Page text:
Monday, April 24, 2017

Praying the Regina Coeli with Art: This Week's Image

Coronation of the Virgin, detail from a book of hours (Master of the Harvard Hannibal, Paris) about 1420–3.

In a medieval prayerbook, "The Coronation of the Virgin introduces compline, the last prayer said before bed. Each of the eight hours was typically illuminated with a scene from Mary's life. Her crowning by Christ was often considered the most appropriate ending image, as she was to sit enthroned at Christ's side for eternity" (from the Getty.edu).

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From Easter to Pentecost, pray the Regina Coeli (in place of the Angelus) three times a day: morning, noon and evening.
The image in its context in the Book of Hours.

Queen of Heaven, rejoice, Alleluia!
R. For he whom you deserved to bear, Alleluia!
Has risen as he said, Alleluia!
R. Pray for us to God, Alleluia!

Rejoice and be glad, O Virgin Mary, Alleluia!
For the Lord has truly risen, Alleluia!

Let us pray:
O God, who gave joy to the world through the resurrection of your Son, our Lord Jesus Christ,
grant, we beseech thee, that through the intercession of his Mother, the Virgin Mary,
we may obtain the joys of everlasting life.
Through the same Christ our Lord. Amen.

Pray it in Latin!
Regina cæli, lætare, alleluia:
R. Quia quem meruisti portare, alleluia,
Resurrexit, sicut dixit, alleluia,
R. Ora pro nobis Deum, alleluia.
Gaude et lætare, Virgo Maria, alleluia.
R. Quia surrexit Dominus vere, alleluia.
Oremus. Deus, qui per resurrectionem Filii tui, Domini nostri Iesu Christi,
mundum lætificare dignatus es:
præsta, quæsumus, ut per eius Genitricem Virginem Mariam,
perpetuæ capiamus gaudia vitæ.
Per eundem Christum Dominum nostrum. R. Amen.

Monday, April 17, 2017

Praying the Regina Coeli with Art: This Week's Image

During the Easter season, we traditionally replace the Angelus prayer with the Regina Coeli. And so Call to Prayer: The Angelus Project will feature images of the Coronation of the Virgin in place of the usual Annunciation.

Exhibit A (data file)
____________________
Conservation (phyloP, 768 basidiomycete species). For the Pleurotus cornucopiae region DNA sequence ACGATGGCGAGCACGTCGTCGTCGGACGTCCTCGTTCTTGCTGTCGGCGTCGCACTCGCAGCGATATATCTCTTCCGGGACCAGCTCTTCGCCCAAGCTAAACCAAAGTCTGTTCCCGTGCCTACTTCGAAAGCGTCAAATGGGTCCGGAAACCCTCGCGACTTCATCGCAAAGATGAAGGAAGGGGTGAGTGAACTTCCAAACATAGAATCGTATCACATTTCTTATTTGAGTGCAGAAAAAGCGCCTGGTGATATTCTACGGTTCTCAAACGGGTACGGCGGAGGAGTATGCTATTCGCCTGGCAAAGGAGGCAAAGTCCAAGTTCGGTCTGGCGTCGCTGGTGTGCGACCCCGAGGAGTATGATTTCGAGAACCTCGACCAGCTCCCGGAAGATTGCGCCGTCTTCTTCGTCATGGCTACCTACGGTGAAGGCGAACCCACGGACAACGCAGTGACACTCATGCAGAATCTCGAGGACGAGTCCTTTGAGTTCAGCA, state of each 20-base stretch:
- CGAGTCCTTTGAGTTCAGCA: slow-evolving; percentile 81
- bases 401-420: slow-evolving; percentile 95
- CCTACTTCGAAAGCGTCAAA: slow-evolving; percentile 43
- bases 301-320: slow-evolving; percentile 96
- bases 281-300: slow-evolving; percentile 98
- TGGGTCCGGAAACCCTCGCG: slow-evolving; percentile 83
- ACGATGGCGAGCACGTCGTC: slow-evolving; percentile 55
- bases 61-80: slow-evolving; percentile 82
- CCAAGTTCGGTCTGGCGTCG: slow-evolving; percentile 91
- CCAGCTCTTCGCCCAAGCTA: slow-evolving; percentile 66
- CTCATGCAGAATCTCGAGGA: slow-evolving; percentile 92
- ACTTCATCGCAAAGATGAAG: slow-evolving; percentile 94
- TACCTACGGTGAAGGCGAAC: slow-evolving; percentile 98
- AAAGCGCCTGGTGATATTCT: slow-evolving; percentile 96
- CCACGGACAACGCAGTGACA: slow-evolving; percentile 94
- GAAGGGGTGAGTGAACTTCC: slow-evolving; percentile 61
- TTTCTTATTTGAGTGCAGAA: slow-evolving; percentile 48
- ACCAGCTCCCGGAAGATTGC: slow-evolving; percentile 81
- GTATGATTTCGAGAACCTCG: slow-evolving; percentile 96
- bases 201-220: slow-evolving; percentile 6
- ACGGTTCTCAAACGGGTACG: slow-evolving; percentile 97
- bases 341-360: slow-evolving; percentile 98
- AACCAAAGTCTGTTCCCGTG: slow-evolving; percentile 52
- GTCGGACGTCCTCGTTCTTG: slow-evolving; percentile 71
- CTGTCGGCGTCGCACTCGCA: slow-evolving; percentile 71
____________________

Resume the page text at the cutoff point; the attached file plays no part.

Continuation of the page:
This relatively small work (10 5/8 by 14 5/8 inches) is attributed to none other than Blessed John of Fiesole, better known as "Fra Angelico." According to the website of the Cleveland Museum of Art, which features this work from the 15th century:
This picture’s original use is uncertain. Its size and shape are appropriate for a predella (the pedestal portion of an altarpiece), which often consists of several small panels. However, the Coronation of the Virgin almost never appears on predellas. The panel’s minute detail and rich finish suggest it may have been an object for private devotion.
.... Here, an angel holds the Virgin’s train while she kneels to receive the crown offered by Christ. The scene glimmers with gold; the thrones are draped with starry tapestries, the walls are hung with gold cloth, and Christ himself radiates light.


From Easter to Pentecost, pray the Regina Coeli (in place of the Angelus) three times a day: morning, noon and evening.

Queen of Heaven, rejoice, Alleluia!
R. For he whom you deserved to bear, Alleluia!
Has risen as he said, Alleluia!
R. Pray for us to God, Alleluia!

Rejoice and be glad, O Virgin Mary, Alleluia!
For the Lord has truly risen, Alleluia!

Let us pray:
O God, who gave joy to the world through the resurrection of your Son, our Lord Jesus Christ,
grant, we beseech thee, that through the intercession of his Mother, the Virgin Mary,
we may obtain the joys of everlasting life.
Through the same Christ our Lord. Amen.

Pray it in Latin!
Regina cæli, lætare, alleluia:
R. Quia quem meruisti portare, alleluia,
Resurrexit, sicut dixit, alleluia,
R. Ora pro nobis Deum, alleluia.
Gaude et lætare, Virgo Maria, alleluia.
R. Quia surrexit Dominus vere, alleluia.
Oremus. Deus, qui per resurrectionem Filii tui, Domini nostri Iesu Christi,
mundum lætificare dignatus es:
præsta, quæsumus, ut per eius Genitricem Virginem Mariam,
perpetuæ capiamus gaudia vitæ.
Per eundem Christum Dominum nostrum. R. Amen.

Monday, April 10, 2017

Praying the Angelus with Art: This Week's Image


My Greek is pretty paltry, but can make out the second and part of the third lines of the text here: "The Gospel of Matins..." (to evanggelion ton orthron). Which is fitting, because this detail from the Hamilton lectionary (Constantinople, late 1000's) is an illustration of Luke 1:24-38. From The Morgan Library and Museum.

Monday, April 3, 2017

Praying the Angelus with Art: This Week's Image

The Annunciation. Gentile da Fabriano, 1425.